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Tigger Holmes and the Case of the Midnight Slipper

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“Thank you for coming so promptly, Tigger Holmes,” Queen Hepzibah said.  “And you, too, Watson.  You see we have quite a problem, and we need to solve it as quickly as possible.”

“It’s our pleasure, your majesty,” Tigger said.

“Does it involve Prince Earwig?” Eeyore asked dolefully.

“Earwig?  Oh, Eadwig, no thankfully he’s not involved this time,” the queen replied.

“Oh good,” Eeyore looked slightly more cheerful.

“No, this is about Peregrine, Tertius’ son and heir.  Tertius is desperate for Peregrine to get married.”

“I can’t think why,” King Septimus interrupted.  “All a lot of fuss and bother, if you ask me.”

“We weren’t.  Anyway, the night before last we held a ball with the intention of finding Peregrine a suitable wife.  Everything seemed to be going all right, no-one got too drunk, the band were more or less in tune, that sort of thing.  And then the clock struck midnight and Peregrine was left with a glass slipper and we need to find out who it belongs to.”

“I see,” Tigger Holmes said.  “And what’s been done so far?”

“We waited to see if anyone came forward, but they didn’t, so we contacted you.  We’ve also collected two white mice.”

One of the little dark-haired princes came forward clutching a cage containing two small mice.  “I don’t want to lose Dotty and Dolly,” he said.

“They’ll be fine when they come back, don’t worry,” the queen said reassuringly.  “And a pumpkin.”  She pointed to a slightly soggy pumpkin which had had a face carved in it.  “And with any luck these are the frogs.”

The door opened and a slightly older fair-haired prince came in, carrying a bucket containing one frog.  He walked across the floor trailing mud and pond weed.  “Sorry, he said, “the other one got away.  One should be okay, shouldn’t it?”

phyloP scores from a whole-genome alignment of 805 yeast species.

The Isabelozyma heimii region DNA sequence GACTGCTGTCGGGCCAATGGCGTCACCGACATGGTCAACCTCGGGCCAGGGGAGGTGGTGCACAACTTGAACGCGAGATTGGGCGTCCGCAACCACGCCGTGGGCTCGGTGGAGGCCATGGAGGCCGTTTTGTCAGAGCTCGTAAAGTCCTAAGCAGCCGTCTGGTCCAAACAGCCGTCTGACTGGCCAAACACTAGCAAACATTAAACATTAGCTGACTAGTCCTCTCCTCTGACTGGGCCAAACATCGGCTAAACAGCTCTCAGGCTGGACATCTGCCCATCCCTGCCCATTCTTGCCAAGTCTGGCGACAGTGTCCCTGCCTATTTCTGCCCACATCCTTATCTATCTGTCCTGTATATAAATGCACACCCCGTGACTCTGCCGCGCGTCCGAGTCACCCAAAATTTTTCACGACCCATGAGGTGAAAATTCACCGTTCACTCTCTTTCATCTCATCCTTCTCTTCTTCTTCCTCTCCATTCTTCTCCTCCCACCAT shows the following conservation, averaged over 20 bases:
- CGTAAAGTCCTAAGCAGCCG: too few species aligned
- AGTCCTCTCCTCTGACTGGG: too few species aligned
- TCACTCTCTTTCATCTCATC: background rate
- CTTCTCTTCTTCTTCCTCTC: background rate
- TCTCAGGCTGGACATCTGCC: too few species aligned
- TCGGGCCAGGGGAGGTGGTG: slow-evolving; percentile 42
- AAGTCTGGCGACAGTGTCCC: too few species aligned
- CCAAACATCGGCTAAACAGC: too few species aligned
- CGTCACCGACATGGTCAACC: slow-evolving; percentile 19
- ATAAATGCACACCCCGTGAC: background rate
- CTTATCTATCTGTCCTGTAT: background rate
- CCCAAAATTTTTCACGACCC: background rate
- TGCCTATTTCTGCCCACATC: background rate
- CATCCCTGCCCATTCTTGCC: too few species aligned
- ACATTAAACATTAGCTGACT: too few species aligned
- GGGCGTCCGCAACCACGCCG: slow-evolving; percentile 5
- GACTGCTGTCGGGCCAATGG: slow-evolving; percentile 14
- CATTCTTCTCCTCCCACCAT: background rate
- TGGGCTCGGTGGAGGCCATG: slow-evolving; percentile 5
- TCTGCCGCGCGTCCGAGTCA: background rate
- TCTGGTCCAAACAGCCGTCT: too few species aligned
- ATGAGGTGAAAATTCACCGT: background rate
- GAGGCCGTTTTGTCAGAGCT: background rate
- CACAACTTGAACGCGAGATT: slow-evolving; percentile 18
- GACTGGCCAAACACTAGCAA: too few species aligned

“And where is Prince Peregrine?” Tigger asked.

“I’m here.”  A young man slouched moodily across the room.  “Please tell me you don’t expect me to kiss the frog.”

The frog looked back with an expression which said, ‘I can’t think of anything worse’.

“I don’t think that will be necessary,” Tigger said.  “Do you have the glass slipper?”

“Here!”

“It’s rather a large slipper,” Eeyore commented.

“Does it matter?  Presumably the lady concerned has large feet.”

“Hmm.”  Tigger looked thoughtful.

At that moment there was a knock on the door, and a captain of the guard came in.  “Compliments of the Grand Old Darth, your majesty, but would you care to join him for drinks at seven?”

Tigger noticed the captain looked at Prince Peregrine, who smiled back and then both looked quickly away again.  “Captain, before you go, would you remove your boot and try on this glass slipper.”

The captain looked dubiously at the queen, who nodded at him.  So, rather reluctantly he did as he was asked.  It was too small for him.

“It looks pretty silly,” Eeyore said.  “A thick army sock inside a glass slipper.”

“Yes,” Tigger agreed.  “Captain, what time does your shift finish?”

“Twelve midnight, sir.”

“And did your shift the night before last start at midnight?”

“Err, yes, sir.”

Everyone looked at the captain who started to blush.

“I presume you were at the ball,” Tigger said.  “And that you weren’t wearing thick army socks, but something more appropriate.”

“Ye-e-s, sir.”

The king looked at Prince Peregrine.  “Does this mean what I think it means?”

The prince nodded.

“Bother!” the king said.

“I didn’t think you minded,” the prince said, hesitantly.

“What?  No, of course not.  But it just means there’ll have to be a wedding after all.”

“That’s all right, dear,” the queen said.  “You can skulk in your study, while everyone else makes the arrangements.  There’s no need for you to do anything.”

“Oh, in which case,” the king said, “I’m all for it.  Congratulations, both of you.  Captain, go and tell Vader that drinks will be here as we have something to celebrate.”

“Yes, sir!”

“Good,” the queen said.  “I’m so pleased that’s all settled.”  A dreamy look came over her face.  “I do like a good wedding.”

The king, Tigger and Eeyore exchanged glances.

“I think we should be off now, your majesties,” Tigger said hurriedly.  “Delighted to have been of assistance to you once again.”